Doing business with Government is about to get a lot easier – at least that is what officials are promising with the implementation of an Electronic Single-Window (ESW) system.
The ESW links over 50 Government departments and agencies and allows applicants to submit documents and to fill out forms via an integrated online platform.
Addressing this morning’s launch, Minister of Finance Chris Sinckler said the system should significantly ^ Government’s tax collection, efficiency and transparency.
Sinckler also suggested that it would redound to improved relations between Government and the private sector, as well as reduced incidents of corruption, in addition to more accurate and timely
The US$11.8 million system forms a part of the Barbados Competitiveness Programme started some six years ago. It was carried out by way of a US$10 million loan from the Inter-American Development Bank (IDB). The other US$1.8 million was provided by Government.
The system, which is currently 90 per cent complete, should be fully implemented by the end of March.
However, the IDB’s Chief of Operations Javier Urra said the financial institution was already looking ahead to phase two of programme, for which the IDB had already committed US$400,000 in technical assistance grants.
“I think today Barbados is a more competitive country. We all know that in the current economic situation of the world development comes from a diversity of factors – investing in innovation, investing in productivity and investing in competitiveness is the key decision to make, and I am so glad that Barbados has done that,” the IDB spokesman told participants at the launch, which took place at the Lloyd Erskine Sandiford Centre.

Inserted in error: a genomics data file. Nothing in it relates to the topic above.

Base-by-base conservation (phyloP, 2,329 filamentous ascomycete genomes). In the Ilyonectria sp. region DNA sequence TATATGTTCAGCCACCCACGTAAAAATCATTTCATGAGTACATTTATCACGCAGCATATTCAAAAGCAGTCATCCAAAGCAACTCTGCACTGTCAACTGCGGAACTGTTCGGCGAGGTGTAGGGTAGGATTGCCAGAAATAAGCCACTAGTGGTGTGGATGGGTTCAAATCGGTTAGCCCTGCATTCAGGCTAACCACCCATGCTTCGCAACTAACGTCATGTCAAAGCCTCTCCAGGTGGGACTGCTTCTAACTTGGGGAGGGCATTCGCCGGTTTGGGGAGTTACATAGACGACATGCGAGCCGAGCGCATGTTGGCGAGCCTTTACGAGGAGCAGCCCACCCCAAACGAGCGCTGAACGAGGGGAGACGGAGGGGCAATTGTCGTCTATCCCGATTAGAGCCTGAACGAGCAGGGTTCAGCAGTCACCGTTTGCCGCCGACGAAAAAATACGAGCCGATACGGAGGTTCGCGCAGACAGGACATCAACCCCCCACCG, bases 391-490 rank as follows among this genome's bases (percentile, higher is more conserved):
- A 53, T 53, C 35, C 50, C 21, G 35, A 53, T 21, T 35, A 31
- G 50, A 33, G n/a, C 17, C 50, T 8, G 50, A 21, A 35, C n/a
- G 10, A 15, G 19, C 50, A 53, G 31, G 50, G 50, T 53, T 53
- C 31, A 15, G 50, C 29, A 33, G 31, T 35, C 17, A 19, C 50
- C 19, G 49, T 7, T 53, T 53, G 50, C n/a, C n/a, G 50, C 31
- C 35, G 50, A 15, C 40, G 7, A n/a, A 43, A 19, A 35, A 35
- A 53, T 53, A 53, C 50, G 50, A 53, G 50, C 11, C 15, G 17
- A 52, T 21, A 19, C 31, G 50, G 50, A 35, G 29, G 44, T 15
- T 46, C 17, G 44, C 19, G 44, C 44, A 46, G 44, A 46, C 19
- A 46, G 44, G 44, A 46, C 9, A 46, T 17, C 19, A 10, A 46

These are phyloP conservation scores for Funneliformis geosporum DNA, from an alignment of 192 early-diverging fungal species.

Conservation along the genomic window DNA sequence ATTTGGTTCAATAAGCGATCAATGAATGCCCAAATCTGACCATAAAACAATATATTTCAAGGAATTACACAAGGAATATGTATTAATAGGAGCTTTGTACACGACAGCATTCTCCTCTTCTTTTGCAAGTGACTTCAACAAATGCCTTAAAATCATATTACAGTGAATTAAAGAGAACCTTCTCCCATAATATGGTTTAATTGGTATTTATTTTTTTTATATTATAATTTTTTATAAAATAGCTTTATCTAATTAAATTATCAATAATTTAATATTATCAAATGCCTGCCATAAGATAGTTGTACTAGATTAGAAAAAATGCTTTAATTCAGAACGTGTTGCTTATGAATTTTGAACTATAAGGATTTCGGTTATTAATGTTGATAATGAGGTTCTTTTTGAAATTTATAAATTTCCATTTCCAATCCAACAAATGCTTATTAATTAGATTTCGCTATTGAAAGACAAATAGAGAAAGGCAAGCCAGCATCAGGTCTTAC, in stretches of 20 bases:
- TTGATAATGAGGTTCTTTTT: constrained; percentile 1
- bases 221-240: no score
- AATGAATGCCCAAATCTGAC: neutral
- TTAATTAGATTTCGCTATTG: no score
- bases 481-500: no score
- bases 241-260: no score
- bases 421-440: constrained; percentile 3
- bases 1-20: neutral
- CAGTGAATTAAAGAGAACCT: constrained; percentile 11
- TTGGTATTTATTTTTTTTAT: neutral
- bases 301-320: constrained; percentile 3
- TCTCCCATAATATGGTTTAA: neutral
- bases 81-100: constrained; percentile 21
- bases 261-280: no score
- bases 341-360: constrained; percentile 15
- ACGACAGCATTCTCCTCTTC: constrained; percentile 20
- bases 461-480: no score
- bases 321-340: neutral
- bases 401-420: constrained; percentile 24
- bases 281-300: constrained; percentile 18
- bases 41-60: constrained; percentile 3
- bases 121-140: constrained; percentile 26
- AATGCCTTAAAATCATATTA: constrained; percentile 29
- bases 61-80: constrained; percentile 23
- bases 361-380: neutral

The move was also welcomed by the private sector officials who over the years have been lobbying for Government to make its operations more efficient.
Given this island’s less than favourable ranking when it comes to the ease of doing business, as well as recent concerns about its level of competitiveness, the Barbados Chamber of Commerce and Industry (BCCI) has also hailed the development as a very positive one.
“The ability to handle data efficiently has become a key component in international competitiveness and again this project has sought to do just that. Initiatives like this project can indeed impact Barbados’ economy positively as greater clarity and greater confidence are imperatives for businesses importing in this country,” said Anthony Brancker, chairman of BCCI’s retail and distribution committee.
Brancker said he was looking forward to faster clearance of goods, less bureaucracy, reduced trade transactional charges, improved transparency, greater clarity in the classification of goods, improved flexibility to adjust regulatory filings and greater level of predictability.
However, the private sector spokesman acknowledged that there were still some inefficiencies in the system, while pointing to the operations of the Barbados Revenue Authority (BRA) and the Customs & Excise Department.
“As we look ahead, the private sector is anxious to see an enhanced system of revenue collection, and we look forward to that collection forming a part of this electronic single window, which removes the inefficiencies often experienced while travelling to the Barbados Revenue Authority and our Customs offices,” Brancker said, adding that they were also anxiously awaiting the day when e-payment methods would be introduced in Government departments.
Besides Trinidad and Tobago, Barbados is the only other Caribbean country to have an ESW in place.